The Federal Trade Commission is looking into establishing stronger online privacy protections that would hold businesses such as Facebook, Google and Twitter more responsible for how they handle consumer data. The early discussions, under the leadership of new chair and vocal Big Tech critic Lina Khan, are addressing the possibility of introducing FTC regulation due to what is perceived as gridlock in Congress in creating a federal law. Privacy and civil rights groups have advocated for a single federal law — similar to Europe’s General Data Protection Regulation (GDPR) — rather than state laws (or no regulation at all). Continue reading FTC Is Considering the Need for Stricter Online Privacy Rules

Facebook Hits Pause on Instagram App for Users 13 & Under

Facing a Congressional hearing on the potential harmful effects of Instagram on teenage girls, Facebook announced it is pausing work on Instagram Kids, intended for children 13 and under. Facebook says it still plans to build a more age-appropriate Instagram but is holding off in the face of what has become a public relations crisis for the company. “This will give us time to work with parents, experts, policymakers and regulators, to listen to their concerns, and to demonstrate the value and importance of this project for younger teens online today,” explained Instagram head Adam Mosseri. Continue reading Facebook Hits Pause on Instagram App for Users 13 & Under

XCheck System Is Scrutinized by Facebook Oversight Board

Facebook’s semi-independent Oversight Board is scrutinizing the company’s XCheck (or cross-check) system, which permits famous or powerful users to be held to more lenient behavior rules than other users. The inquiry, which calls out “apparent inconsistencies” in the social media firm’s decision-making, follows an investigative report by The Wall Street Journal. XCheck was initially designed as a quality control system for sanctions against high-profile users, including celebrities, politicians and journalists. It eventually grew to encompass millions of accounts, some of whom were “whitelisted,” which rendered them immune from disciplinary actions. Continue reading XCheck System Is Scrutinized by Facebook Oversight Board

Facebook Apologizes for Providing Researchers Flawed Data

Facebook apologized to researchers this week for data released years ago but only recently outed as inaccurately representing how U.S. users interact with posts and links. Reaching out via email and on a conference call with 47 people, the social media giant attempted to mitigate the harm caused by academics and analysts who have already spent about two years studying what they now say, and Facebook seems to agree, is flawed data about how misinformation spreads on its platform. The problem was identified as Facebook having underreported by about half the number of U.S. users and their data. Continue reading Facebook Apologizes for Providing Researchers Flawed Data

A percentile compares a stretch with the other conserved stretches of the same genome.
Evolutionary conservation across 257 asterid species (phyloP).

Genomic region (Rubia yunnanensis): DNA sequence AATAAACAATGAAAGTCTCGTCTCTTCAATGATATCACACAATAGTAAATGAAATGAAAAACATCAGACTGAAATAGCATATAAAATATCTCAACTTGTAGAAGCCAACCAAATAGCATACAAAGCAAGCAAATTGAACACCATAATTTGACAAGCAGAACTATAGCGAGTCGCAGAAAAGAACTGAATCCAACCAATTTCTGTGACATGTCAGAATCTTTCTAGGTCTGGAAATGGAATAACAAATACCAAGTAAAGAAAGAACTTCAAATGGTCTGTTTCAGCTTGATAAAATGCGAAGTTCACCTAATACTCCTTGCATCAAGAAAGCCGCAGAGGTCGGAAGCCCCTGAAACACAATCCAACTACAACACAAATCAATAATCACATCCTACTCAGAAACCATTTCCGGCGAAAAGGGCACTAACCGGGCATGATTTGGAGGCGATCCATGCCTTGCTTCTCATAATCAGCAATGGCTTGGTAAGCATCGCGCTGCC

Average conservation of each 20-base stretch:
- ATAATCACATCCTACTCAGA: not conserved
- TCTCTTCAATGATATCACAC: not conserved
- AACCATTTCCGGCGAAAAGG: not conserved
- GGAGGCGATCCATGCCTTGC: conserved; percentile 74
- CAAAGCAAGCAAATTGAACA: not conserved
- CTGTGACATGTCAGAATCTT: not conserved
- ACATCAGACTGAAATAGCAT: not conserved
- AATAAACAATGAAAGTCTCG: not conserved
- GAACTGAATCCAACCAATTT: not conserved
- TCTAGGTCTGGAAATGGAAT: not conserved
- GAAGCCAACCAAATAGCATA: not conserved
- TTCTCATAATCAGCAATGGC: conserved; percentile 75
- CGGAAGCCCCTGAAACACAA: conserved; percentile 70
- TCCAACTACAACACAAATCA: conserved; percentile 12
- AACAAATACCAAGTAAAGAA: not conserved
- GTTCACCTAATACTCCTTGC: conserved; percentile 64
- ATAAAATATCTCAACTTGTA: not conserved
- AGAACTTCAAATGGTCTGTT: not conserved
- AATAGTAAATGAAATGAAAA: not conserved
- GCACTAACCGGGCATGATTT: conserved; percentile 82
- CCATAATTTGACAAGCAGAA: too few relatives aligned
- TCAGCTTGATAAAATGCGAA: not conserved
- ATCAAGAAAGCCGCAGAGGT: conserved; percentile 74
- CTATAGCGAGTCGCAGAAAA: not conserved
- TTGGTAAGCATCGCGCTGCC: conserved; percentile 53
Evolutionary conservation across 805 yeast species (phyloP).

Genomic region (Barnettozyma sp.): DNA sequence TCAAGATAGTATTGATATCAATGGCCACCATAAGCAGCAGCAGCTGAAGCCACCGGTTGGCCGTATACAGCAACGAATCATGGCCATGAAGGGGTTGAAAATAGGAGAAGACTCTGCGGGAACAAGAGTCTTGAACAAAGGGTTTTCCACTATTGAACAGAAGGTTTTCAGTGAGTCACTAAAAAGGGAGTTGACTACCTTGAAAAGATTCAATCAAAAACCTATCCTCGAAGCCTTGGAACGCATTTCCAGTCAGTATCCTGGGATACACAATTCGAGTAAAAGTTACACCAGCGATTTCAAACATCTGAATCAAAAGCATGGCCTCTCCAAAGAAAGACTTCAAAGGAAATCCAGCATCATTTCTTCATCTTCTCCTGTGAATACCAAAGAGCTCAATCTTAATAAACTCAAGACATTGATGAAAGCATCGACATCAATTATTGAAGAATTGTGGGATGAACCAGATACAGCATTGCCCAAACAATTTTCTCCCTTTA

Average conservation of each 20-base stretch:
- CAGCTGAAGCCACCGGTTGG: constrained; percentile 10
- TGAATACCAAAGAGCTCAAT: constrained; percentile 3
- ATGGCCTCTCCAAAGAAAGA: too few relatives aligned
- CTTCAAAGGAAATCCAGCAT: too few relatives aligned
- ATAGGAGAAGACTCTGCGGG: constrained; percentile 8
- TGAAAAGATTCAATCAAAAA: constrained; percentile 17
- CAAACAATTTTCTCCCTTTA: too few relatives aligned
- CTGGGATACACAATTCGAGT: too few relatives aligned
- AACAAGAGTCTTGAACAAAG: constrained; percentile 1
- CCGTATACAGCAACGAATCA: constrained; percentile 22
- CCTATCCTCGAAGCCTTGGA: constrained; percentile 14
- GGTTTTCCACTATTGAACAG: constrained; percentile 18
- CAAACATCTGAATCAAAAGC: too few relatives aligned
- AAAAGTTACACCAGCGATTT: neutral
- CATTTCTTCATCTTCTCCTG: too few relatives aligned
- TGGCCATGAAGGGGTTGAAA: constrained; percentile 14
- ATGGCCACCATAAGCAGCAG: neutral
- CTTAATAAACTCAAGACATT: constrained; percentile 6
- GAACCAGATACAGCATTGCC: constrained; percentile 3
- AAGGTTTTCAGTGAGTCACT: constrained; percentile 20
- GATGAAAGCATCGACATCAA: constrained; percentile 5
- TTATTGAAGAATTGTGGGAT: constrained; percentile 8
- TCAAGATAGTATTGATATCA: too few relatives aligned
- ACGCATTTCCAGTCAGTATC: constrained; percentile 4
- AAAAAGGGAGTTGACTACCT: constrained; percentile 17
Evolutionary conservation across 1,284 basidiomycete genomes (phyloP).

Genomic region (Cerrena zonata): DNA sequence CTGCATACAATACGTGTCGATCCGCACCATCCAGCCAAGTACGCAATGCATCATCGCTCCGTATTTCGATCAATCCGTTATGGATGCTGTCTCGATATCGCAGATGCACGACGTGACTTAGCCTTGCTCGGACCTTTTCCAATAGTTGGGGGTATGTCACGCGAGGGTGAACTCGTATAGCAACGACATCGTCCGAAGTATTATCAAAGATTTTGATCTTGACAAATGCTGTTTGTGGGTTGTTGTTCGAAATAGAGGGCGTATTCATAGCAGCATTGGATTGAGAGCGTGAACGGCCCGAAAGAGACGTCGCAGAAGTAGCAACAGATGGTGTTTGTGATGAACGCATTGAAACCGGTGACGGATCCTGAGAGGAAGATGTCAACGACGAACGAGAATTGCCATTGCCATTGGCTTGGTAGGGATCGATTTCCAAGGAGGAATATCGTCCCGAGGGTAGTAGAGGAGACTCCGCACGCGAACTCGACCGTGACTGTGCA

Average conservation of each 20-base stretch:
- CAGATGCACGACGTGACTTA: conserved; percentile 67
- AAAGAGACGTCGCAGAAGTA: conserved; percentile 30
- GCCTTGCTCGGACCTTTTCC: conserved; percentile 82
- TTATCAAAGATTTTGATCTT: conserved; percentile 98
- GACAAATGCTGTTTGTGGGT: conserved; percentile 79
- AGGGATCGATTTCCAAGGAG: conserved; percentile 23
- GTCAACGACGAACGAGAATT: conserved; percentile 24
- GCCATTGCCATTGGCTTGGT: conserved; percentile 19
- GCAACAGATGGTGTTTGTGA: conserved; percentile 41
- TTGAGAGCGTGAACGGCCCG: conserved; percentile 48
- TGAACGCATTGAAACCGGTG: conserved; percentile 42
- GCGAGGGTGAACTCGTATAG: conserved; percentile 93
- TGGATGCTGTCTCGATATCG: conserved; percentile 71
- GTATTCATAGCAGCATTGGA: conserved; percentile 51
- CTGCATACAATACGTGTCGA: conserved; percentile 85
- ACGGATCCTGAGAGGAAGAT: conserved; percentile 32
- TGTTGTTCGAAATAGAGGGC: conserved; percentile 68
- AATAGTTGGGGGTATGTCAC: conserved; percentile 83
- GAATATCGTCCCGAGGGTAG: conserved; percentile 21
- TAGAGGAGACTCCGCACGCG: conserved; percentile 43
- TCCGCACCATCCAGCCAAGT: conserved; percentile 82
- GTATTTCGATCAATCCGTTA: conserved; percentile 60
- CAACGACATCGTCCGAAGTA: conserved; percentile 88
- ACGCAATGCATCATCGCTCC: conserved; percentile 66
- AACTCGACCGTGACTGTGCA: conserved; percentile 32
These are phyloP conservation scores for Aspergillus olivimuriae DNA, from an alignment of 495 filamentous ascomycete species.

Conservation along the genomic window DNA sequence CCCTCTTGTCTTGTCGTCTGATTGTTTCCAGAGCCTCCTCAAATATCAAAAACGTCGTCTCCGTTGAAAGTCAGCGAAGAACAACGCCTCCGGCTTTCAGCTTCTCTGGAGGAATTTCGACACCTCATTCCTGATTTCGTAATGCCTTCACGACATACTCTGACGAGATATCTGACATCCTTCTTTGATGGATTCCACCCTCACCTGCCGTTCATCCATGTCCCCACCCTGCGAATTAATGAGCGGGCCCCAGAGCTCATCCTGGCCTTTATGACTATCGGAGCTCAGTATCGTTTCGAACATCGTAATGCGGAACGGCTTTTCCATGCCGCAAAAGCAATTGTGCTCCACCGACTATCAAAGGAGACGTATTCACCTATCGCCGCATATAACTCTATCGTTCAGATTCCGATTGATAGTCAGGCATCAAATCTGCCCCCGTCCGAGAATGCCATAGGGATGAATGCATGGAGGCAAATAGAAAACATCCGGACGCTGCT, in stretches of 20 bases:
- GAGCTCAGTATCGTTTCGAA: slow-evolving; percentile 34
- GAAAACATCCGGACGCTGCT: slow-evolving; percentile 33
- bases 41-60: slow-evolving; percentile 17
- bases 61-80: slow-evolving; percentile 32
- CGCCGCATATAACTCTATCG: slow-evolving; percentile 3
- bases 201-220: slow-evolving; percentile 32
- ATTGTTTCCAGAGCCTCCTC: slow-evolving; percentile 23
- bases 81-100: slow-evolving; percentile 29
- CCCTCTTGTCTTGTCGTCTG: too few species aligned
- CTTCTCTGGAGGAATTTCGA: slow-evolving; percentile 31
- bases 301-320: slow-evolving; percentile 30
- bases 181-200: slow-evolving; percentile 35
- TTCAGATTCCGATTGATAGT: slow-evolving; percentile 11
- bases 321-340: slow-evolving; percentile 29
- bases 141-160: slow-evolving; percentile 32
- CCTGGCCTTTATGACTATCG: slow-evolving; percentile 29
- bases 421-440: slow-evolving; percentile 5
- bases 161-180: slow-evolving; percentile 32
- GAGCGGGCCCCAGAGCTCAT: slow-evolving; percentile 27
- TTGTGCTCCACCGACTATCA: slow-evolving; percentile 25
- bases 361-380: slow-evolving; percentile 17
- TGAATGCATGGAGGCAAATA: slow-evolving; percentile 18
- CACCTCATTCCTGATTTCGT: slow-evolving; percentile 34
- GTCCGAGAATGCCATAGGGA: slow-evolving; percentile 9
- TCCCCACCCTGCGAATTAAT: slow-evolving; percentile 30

Twitter Asks Developers to ID ‘Good Bots’ Using New Badge

Twitter is testing a new feature that allows bots to self-identify with a label on their account profiles. Although the feature will allow users to differentiate automated accounts that perform legitimate services — such as retweeting news, providing customer service, PSAs or community alerts — it will not flag the problematic “bad bots” that spread misinformation and spam. Last year, Twitter requested developers specify if an account was a bot, who was powering it and its intended use. The new automated accounts to designate “good bots” will be issued to more than 500 accounts for testing and feedback before they are made available to all developers. Continue reading Twitter Asks Developers to ID ‘Good Bots’ Using New Badge

Federal Judge Rules AI-Enabled Machines Are Not Inventors

U.S. District judge Leonie Brinkema just ruled that an artificial intelligence-enabled computer cannot be listed as an inventor on patents and that only humans can be inventors under U.S. law. That’s because, according to Federal law, an “individual” must take an oath that he/she is the inventor and the term “individual” is legally defined as a natural person. The ruling was in response to University of Surrey law professor Ryan Abbott’s effort, the Artificial Inventor Project, to get a computer listed as an inventor. Continue reading Federal Judge Rules AI-Enabled Machines Are Not Inventors

Twitter Chooses Crypto Developer to Lead Its Bluesky Project

Twitter has selected startup founder and cryptocurrency developer Jay Graber to head up its open-source project Bluesky. Although Twitter funds Bluesky, it will operate independently of the social giant. Twitter chief executive Jack Dorsey stated that Bluesky is his “biggest focus right now,” and Graber explained that she is “excited to take on this role and build the future of social media.” Dorsey established Bluesky to create protocol technology that would break down the boundaries between various social media services. Continue reading Twitter Chooses Crypto Developer to Lead Its Bluesky Project

Intel Chief Promotes Chipmaking Plan to U.S., Global Leaders

Intel chief executive Pat Gelsinger and board members met with the Biden administration to promote his company’s plan to build more semiconductor factories with subsidies from the U.S. government. Currently, Asian-owned chip factories, which receive hefty incentives, dominate chip production. There’s also an “unprecedented” global shortage of chips, which is impacting the auto and consumer appliance industries. Gelsinger was hired this year to improve the fortunes of the beleaguered Intel. Continue reading Intel Chief Promotes Chipmaking Plan to U.S., Global Leaders